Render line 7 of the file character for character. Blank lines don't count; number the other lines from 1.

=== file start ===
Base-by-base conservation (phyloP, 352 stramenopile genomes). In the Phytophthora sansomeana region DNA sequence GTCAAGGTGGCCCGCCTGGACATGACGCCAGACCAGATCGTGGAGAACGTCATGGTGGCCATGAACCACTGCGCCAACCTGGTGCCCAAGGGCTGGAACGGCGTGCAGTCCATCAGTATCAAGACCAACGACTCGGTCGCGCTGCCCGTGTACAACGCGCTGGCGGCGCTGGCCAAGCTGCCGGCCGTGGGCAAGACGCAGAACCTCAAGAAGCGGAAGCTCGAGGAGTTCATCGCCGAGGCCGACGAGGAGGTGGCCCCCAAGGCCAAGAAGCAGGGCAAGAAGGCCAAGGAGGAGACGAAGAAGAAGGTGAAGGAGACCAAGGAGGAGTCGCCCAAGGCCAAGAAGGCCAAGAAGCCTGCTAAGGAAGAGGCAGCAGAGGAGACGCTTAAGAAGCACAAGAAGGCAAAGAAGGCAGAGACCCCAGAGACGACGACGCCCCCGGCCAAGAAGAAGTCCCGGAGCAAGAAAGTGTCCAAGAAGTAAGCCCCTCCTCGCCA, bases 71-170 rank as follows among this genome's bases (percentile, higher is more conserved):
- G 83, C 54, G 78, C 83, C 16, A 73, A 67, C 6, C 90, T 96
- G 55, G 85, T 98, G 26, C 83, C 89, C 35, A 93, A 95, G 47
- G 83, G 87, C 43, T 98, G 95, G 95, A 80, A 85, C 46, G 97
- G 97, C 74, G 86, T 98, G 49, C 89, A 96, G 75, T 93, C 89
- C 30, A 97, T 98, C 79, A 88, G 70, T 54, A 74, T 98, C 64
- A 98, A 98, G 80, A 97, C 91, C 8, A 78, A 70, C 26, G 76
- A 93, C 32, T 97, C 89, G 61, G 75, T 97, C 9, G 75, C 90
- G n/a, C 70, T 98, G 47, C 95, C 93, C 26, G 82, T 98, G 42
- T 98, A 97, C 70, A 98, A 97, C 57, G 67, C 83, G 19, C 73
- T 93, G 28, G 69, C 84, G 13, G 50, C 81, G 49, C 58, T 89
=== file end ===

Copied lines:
- A 98, A 98, G 80, A 97, C 91, C 8, A 78, A 70, C 26, G 76